What was being discussed was the number of subscribers to Dragon and Dungeon in print versus the number of subscribers to their new digital format. I was pointing out that simply comparing the number of print subscribers versus the number of digital subscribers is not a valid comparison, since the nature of the digital subscription is quite different from the old print subscriptions.

Saying "yes, but look at how much money WotC is making from the DDI" isn't a counter-point; it's changing the subject entirely.
 

mudbunny

Community Supporter
So wait... you're saying that something coming out 4 years after it's announced is a good thing? Something that was supposed to be a part of the initial launch?

Come on man.

And I agree with you about the virtual character thing but hey, that was another of WoTC baby's so it being shot in the face was a good thing and something that WoTC should have avoided in the first place.

Ohh, I thought that you were discussing the state of DDI right now. If I would have known that the discussion was on how WotC screwed up 4 years ago, well, I would never have gotten involved.

History is history, and continually dragging it out to prove or disprove some nebulous point is of no interest to me.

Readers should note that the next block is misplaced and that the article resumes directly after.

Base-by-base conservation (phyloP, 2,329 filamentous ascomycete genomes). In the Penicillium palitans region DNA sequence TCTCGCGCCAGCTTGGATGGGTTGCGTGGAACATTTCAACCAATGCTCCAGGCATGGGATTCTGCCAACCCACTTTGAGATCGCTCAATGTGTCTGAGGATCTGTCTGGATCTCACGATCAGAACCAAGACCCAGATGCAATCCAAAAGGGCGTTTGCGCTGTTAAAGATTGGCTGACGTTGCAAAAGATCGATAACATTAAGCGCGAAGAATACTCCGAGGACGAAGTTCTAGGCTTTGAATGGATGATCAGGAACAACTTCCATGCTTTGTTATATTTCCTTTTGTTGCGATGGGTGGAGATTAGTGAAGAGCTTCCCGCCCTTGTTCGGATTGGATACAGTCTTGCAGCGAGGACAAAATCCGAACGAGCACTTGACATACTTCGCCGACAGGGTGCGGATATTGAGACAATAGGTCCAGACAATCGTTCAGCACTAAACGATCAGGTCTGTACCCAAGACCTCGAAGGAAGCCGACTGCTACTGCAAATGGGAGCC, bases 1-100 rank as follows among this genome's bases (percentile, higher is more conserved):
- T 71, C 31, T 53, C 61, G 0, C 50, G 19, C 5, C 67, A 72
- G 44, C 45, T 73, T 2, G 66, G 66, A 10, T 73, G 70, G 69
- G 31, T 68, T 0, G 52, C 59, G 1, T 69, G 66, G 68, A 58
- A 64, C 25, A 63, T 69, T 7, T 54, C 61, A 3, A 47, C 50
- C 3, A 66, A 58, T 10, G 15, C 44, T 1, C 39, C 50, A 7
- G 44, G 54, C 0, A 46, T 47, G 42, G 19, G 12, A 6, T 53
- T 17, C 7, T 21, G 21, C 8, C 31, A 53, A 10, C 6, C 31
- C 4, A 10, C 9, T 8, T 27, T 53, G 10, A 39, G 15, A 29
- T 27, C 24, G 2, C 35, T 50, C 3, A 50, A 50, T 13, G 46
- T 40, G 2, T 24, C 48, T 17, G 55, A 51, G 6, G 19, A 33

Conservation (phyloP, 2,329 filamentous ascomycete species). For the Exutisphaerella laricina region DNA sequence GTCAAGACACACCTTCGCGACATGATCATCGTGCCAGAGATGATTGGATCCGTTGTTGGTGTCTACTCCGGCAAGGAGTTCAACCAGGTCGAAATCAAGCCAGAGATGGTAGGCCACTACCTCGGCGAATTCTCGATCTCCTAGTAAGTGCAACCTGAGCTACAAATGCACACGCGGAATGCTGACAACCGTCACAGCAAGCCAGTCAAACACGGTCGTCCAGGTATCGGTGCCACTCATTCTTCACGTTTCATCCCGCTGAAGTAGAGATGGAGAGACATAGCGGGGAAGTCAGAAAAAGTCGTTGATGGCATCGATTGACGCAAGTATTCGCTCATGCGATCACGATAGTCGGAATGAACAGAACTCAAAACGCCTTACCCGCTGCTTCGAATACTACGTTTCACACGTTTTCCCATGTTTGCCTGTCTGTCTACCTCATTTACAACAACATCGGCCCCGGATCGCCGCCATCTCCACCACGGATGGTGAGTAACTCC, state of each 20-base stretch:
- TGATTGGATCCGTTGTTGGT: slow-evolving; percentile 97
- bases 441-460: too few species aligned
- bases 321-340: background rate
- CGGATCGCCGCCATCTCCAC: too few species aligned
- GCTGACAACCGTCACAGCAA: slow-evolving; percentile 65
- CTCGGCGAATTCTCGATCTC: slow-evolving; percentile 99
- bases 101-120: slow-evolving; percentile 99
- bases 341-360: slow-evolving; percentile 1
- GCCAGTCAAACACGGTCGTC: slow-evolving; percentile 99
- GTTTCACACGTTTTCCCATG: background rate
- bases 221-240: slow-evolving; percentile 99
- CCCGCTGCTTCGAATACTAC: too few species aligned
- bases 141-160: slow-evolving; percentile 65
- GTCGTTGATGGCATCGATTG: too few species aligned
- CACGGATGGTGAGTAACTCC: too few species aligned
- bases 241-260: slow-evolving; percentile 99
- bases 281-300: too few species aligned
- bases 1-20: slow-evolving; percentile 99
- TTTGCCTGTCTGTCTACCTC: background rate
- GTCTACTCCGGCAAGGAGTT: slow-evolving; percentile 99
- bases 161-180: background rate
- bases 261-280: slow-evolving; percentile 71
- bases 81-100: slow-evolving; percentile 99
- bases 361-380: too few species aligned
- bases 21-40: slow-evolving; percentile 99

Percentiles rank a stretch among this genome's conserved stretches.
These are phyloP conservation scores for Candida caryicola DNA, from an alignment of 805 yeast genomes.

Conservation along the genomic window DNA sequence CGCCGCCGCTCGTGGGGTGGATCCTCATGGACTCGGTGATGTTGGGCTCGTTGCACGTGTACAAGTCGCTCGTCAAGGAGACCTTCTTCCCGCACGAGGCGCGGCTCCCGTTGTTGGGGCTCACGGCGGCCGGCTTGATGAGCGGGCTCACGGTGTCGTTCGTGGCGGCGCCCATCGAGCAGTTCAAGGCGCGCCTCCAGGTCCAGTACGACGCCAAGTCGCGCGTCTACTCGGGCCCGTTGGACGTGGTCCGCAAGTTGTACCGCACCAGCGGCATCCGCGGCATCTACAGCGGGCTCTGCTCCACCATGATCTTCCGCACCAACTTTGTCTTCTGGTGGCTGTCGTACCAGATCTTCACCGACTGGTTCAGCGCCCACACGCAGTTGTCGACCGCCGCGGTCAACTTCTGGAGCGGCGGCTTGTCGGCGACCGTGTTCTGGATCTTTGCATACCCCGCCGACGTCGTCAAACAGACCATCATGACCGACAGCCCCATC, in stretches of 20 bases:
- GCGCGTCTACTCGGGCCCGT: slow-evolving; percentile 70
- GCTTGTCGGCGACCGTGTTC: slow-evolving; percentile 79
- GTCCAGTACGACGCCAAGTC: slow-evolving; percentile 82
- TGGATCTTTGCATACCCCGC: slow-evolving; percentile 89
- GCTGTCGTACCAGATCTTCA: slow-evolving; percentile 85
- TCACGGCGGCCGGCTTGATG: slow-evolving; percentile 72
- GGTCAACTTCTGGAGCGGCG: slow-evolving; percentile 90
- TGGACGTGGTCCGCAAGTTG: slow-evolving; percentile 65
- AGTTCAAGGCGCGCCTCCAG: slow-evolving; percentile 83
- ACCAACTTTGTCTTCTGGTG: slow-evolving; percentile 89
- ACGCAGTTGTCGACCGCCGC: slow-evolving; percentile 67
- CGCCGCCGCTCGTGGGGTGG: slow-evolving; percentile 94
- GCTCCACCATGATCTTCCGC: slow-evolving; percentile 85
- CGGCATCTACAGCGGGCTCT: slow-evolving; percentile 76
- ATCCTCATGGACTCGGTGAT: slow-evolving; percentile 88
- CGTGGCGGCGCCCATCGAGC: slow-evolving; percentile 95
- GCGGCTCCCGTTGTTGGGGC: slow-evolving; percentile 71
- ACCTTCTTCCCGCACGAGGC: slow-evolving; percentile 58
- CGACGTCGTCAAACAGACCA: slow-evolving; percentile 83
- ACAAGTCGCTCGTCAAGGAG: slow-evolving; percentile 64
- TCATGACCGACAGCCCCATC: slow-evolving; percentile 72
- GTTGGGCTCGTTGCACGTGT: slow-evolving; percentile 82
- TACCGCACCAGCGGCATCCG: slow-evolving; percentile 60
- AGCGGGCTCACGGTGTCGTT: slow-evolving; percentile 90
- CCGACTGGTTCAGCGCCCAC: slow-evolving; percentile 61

nedjer

Adventurer
How much profit is being turned is anyone's guess, but DDI has been very successful on a number of levels:


  1. Engaging fans, e.g. the Legends and Lore blogging.
  2. Capturing subscribers during a recession, i.e. lots of sticky customers who are used to logging in for ideas/ resources to use in their games. (Most are highly likely to at least try 5e subscription, as they're used to finding value in the fluff)
  3. Preparing and testing the content delivery technology
  4. Developing the site to a stage where they can react quickly and innovate without becoming locked into expensive projects, e.g. since starting on the 4e table it's become much cheaper to link a figure and a touch tablet at the tabletop to a PC's lifestream/ database entries, for that to go to a character visualization database, and then on to a 3D printer - allowing an evolving set of figures to match the PC's in-game evolution, e.g. scars or reaching a certain level.
The site might be even more successful if they stopped putting a big, graphics-heavy nag banner in the screen as it comes up. :p